Intellectuals like Wong, Young, and Ting were thinkers of their time. So was Teilhard. To be critical of his approach to Chinese religion, one must remember how recent the academic study of religion is even now. The secular study of religion began in the late-nineteenth century on the coattails of colonialism. And no one, not even the Chinese, had seriously studied Daoism. The first scholar to crack a Daoist text was the historian and philosopher, Liu Shipei 劉師培 in 1911. In the west, Henri Maspero (1883-1945) continued the work of a few French Sinologists, but the momentum behind the scholarly study of Daoism comes decades later with scholars like Kristofer Schipper in Europe and Livia Kohn in the United States. In other words, Teilhard did not know much about Daoism, but neither did any other western scholar in the early twentieth century.[14]

A Theology of Religions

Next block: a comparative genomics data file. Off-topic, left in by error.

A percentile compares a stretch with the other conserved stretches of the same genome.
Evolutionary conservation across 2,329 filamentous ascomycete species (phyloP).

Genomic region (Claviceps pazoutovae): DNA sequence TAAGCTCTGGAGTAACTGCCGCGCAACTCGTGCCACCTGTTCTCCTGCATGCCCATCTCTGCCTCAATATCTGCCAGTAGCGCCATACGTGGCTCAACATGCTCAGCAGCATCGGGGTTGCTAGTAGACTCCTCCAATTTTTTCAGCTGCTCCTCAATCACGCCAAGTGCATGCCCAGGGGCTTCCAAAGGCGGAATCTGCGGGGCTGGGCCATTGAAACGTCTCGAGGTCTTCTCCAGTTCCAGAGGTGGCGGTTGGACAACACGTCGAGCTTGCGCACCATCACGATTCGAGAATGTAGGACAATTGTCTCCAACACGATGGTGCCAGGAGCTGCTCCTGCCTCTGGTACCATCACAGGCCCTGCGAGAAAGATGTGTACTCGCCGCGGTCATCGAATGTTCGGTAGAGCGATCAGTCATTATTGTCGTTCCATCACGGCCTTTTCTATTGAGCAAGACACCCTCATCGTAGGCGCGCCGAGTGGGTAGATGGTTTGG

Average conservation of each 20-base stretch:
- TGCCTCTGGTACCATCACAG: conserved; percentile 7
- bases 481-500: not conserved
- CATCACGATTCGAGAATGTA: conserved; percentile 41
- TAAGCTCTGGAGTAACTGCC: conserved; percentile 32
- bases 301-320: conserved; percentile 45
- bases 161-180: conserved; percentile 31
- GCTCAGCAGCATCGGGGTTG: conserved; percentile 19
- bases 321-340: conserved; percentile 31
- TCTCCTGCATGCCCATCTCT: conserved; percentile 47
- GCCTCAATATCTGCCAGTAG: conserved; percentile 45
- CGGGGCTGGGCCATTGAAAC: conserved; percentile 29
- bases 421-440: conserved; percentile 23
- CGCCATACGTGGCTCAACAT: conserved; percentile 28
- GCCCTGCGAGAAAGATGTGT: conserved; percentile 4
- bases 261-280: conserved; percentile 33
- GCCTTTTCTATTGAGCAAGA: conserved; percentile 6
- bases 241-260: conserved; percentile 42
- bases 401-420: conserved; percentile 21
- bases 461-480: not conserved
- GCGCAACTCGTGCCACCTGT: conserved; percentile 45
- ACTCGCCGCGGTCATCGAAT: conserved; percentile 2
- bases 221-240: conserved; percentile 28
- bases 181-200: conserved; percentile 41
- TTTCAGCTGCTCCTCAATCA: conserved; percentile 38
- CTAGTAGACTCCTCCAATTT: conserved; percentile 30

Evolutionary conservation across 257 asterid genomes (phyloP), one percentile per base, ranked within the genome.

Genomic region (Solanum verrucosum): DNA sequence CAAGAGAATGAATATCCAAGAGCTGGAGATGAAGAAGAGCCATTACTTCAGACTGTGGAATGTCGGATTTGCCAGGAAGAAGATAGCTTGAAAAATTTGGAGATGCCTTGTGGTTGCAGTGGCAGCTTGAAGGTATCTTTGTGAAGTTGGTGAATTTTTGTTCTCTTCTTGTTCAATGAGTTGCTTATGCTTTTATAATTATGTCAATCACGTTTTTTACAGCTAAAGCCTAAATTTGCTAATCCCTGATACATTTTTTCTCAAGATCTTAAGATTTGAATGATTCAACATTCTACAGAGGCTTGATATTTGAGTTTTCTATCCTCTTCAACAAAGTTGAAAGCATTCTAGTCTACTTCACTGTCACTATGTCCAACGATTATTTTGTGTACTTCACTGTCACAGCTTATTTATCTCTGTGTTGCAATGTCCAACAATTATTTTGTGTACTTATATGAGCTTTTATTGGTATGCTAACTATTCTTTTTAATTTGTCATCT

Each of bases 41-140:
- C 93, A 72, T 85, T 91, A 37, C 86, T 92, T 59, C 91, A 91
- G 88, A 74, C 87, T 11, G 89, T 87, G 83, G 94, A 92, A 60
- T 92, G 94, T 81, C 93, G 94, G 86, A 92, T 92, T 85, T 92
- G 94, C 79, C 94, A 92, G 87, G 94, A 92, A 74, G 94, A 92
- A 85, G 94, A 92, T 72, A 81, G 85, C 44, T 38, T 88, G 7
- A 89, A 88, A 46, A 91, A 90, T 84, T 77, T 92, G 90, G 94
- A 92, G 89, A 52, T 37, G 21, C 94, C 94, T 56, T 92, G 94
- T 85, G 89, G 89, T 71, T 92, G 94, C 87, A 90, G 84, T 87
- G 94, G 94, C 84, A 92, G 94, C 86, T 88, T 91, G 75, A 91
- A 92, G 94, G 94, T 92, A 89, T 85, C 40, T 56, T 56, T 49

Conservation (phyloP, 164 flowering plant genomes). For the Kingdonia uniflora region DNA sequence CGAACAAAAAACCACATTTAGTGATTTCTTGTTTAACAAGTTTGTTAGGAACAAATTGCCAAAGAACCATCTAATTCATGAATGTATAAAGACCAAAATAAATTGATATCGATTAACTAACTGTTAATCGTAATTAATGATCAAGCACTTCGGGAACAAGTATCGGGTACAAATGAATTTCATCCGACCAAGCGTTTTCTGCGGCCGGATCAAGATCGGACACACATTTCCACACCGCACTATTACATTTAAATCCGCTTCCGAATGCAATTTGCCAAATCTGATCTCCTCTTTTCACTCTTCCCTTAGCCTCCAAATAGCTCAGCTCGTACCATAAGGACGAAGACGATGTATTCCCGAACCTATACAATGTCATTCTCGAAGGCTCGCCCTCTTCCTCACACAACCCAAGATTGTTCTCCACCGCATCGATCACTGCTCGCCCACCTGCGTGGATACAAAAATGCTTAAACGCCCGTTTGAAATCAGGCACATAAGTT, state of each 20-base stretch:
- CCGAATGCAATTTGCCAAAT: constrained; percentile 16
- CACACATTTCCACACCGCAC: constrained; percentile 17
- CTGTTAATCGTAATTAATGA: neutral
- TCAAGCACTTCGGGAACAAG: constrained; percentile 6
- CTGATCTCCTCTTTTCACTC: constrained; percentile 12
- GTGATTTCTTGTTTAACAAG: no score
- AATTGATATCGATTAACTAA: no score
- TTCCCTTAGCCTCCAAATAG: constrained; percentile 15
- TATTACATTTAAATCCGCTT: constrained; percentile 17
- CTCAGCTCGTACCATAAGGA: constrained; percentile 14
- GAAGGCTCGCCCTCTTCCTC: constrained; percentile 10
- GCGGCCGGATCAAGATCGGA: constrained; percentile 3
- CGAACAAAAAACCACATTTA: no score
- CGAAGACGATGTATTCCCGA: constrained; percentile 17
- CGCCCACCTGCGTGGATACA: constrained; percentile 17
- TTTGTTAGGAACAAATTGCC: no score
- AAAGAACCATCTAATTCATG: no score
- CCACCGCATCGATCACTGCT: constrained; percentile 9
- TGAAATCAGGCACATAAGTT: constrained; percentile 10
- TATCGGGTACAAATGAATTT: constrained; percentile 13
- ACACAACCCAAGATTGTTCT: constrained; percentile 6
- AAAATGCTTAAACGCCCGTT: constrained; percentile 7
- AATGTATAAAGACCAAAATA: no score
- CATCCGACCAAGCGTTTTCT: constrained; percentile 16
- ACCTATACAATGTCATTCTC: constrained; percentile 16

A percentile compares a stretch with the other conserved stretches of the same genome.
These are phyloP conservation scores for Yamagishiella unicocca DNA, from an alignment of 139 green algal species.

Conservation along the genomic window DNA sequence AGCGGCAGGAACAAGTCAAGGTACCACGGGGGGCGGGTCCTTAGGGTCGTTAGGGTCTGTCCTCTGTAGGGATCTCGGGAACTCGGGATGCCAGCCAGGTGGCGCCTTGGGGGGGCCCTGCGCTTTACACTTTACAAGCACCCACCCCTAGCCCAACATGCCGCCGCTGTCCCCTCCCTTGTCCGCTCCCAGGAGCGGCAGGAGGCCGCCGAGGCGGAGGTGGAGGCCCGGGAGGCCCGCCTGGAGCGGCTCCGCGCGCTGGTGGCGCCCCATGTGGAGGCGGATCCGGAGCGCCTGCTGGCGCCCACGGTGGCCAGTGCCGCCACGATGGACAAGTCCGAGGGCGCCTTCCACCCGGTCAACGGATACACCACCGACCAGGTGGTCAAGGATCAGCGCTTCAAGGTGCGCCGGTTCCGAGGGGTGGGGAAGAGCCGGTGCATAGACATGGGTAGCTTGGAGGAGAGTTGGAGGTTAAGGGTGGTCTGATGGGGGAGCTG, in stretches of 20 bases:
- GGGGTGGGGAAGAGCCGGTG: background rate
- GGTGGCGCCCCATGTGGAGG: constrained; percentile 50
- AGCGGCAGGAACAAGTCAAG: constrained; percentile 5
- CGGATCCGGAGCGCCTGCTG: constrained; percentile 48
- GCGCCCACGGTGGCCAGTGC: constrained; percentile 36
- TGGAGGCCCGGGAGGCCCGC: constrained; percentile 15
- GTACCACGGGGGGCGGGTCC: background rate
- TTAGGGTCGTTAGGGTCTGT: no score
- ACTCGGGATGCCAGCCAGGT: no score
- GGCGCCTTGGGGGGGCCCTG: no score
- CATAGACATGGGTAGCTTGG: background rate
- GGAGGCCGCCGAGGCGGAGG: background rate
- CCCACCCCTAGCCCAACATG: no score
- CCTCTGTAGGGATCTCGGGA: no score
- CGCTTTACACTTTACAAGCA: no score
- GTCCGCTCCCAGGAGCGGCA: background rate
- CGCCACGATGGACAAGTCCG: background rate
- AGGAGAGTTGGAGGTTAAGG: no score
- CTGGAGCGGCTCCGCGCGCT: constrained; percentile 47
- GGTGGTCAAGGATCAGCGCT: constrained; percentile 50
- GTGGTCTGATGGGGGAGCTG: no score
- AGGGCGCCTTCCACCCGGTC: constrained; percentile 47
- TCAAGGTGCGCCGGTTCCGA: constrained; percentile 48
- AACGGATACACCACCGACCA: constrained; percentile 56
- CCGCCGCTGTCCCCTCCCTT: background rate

Nonetheless, Teilhard's knowledge of Eastern religions should not be dismissed entirely. He did learn and contribute to western thought upon Eastern religions in his later years. During his five-year residence in Paris (1946-1951), he had the opportunity to continue his correspondence and conversations with specialists in Asian Studies, such as Solange Lemâitre, Louis Massignon and the historian René Grousset, as well as spending time contemplating the Asian collection at the Musée Guimet. Notes in his diary include comments on Buddhism and Daoism from one of Grousset's books. And Grousset himself read Teilhard's 1947 essay to the French branch of the World Congress of Faiths, an essay Louis Massignon would call 'an outstanding text'.[15] Given his time in China, his (albeit incidental) encounter with Daoist temples, and his later study of the Asia, one may surmise that Teilhard had some grasp of Chinese religion. Although his limitations are widely acknowledged, he eventually developed an understanding of Eastern thought that was sufficient for him to write 'The Spiritual Contribution of the Far East' where he envisions the future confluence of the religious insights of East and West.[16]